Tuesday, February 23, 2016

Ancestral Stories ~ You Can't Make This Stuff Up

There are times when you are a participant in a genealogy story so full of serendipity that the storyline is hard to believe even though it is happening to you.

Case in point.  Our family as known for over a hundred years that our grandmother, Eliza Sampson, was from France and that her husband Henry Friedlander, was from somewhere on the continent.  They married, had three children and lived in Saint Peter Port on Guernsey off the French coast where grandpa died.

After a series of voyages that literally took her around the world, Eliza’s daughter, Rosa Clara Friedlander, ended upon the coast of California with her husband and their baby.  They walked and rode in wagons over the course of the next two years to Utah.

From Rosa’s notes and stories, we had knowledge that even though her mother’s maiden name was Sampson, she was indeed born in France.

Finding an Eliza Sampson, yes, spelled with a “P”, in France in the early 1800’s proved to be the Brick Wall in our research.  None of the cumulative research until a year ago found a single useful clue about her parentage.

A cousin, Marsha, from England enjoyed one of the most serendipitous experiences in the research lives of anyone in our family.  Marsha and I have talked and shared research information for years about our common ancestry.  Between the two of us, we’ve knocked down many genealogy brick walls thanks to our respective locations, resources and skills.

The lineages of Grandpa Friedlander and his wife, Eliza Sampson, has always been like a thorn in our sides during our years of research successes.  While other seemingly impossible clues had been found, their respective brick walls proved to be made of the impenetrable SciFi metal Krell from the “Forbidden Planet”.  The wall seemed to even be covered with a frictionless surface, because nothing we threw at it would stick.  Everything slid off as fast as it touched.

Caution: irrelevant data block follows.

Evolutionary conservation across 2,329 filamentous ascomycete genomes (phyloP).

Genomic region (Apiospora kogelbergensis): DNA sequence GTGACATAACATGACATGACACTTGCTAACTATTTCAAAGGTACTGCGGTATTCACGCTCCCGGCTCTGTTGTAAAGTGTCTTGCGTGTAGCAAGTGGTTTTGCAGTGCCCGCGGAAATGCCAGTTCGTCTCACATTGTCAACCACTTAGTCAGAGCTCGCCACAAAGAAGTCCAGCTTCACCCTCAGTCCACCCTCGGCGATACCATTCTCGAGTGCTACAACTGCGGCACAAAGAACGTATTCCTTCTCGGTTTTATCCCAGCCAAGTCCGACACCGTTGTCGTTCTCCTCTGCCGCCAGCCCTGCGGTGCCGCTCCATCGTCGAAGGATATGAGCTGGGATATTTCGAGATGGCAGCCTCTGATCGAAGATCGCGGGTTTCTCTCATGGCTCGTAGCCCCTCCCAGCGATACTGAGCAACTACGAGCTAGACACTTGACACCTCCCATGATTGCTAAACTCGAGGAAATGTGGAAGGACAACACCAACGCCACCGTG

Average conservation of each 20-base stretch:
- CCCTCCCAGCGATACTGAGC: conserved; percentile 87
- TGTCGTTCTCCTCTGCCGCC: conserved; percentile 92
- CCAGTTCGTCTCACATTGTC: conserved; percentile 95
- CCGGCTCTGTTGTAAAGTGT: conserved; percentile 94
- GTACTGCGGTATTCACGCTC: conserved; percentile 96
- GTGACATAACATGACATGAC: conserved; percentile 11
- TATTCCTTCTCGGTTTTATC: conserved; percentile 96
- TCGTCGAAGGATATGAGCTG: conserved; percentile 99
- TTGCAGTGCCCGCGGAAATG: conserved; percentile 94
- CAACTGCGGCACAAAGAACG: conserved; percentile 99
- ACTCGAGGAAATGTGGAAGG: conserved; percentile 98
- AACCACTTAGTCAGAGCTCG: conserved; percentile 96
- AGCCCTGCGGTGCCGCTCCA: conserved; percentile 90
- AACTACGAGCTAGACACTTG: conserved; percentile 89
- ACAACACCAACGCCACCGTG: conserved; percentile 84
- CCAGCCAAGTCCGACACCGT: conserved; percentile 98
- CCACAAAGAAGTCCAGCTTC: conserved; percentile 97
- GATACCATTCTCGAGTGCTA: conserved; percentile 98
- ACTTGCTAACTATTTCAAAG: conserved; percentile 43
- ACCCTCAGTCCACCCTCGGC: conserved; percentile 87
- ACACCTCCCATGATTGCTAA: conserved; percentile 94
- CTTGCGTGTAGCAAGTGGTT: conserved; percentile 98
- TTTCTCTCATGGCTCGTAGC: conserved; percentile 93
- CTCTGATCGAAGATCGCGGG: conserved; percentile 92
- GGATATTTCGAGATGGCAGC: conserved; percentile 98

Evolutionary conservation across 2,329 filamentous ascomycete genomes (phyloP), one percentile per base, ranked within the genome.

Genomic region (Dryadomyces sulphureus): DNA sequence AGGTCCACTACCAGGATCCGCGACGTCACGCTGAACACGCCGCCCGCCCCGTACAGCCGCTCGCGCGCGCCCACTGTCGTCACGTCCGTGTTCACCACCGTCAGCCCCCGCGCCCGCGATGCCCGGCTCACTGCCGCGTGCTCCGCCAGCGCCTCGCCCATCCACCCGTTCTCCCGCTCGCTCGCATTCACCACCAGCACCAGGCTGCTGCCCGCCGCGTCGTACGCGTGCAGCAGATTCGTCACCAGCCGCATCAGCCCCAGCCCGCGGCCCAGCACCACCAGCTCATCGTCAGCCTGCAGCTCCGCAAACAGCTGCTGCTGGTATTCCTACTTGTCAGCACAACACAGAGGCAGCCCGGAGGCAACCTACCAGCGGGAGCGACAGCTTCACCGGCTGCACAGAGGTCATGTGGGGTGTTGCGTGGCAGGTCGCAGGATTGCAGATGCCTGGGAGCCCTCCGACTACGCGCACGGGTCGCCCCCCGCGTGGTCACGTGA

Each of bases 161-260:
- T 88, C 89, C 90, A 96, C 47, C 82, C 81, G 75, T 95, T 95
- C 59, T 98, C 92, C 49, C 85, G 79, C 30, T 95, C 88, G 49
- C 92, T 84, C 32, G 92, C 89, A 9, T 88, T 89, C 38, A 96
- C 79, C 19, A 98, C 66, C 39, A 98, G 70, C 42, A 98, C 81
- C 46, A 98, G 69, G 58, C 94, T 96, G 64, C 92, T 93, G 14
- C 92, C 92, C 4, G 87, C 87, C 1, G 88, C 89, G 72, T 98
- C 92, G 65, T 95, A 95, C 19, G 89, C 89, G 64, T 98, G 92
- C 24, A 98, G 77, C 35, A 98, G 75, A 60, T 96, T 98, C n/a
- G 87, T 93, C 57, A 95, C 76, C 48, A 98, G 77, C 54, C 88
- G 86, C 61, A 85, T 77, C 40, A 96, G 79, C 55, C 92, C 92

And then ….  One evening not long after reviewing our research on Grandma Sampson, Marsha went to a lecture at a college in London where the lecturer talked about the records he’d uncovered about the English Navy and citizenry who lived or were in Port anywhere in France who were taken prisoner by Napoleon so they couldn’t fight against them when he declared war on England.  He said that he had microfilm copies of the French prisoner records if anyone wanted to look through them. 

Marsha was irresistibly drawn to them and within a short time found the name of William Sampson, a British Naval Lieutenant who was taken prisoner aboard his ship in a French port.

Knowing that these prisoners were held in France for many years, she decided to trace his life in France.  She found that he was among the prisoners who were taken to Verdun where they were basically under arrest and not allow to leave town.  The French government did not pay for any of their expenses, so they had to find employment to pay for their shelter and sustenance.

Many Engllish families lived in barns and other similar housing during their captivity.  Grandpa Sampson was fortunate because he found employment with a restaurant - pub owner by the name of Remy Thiery.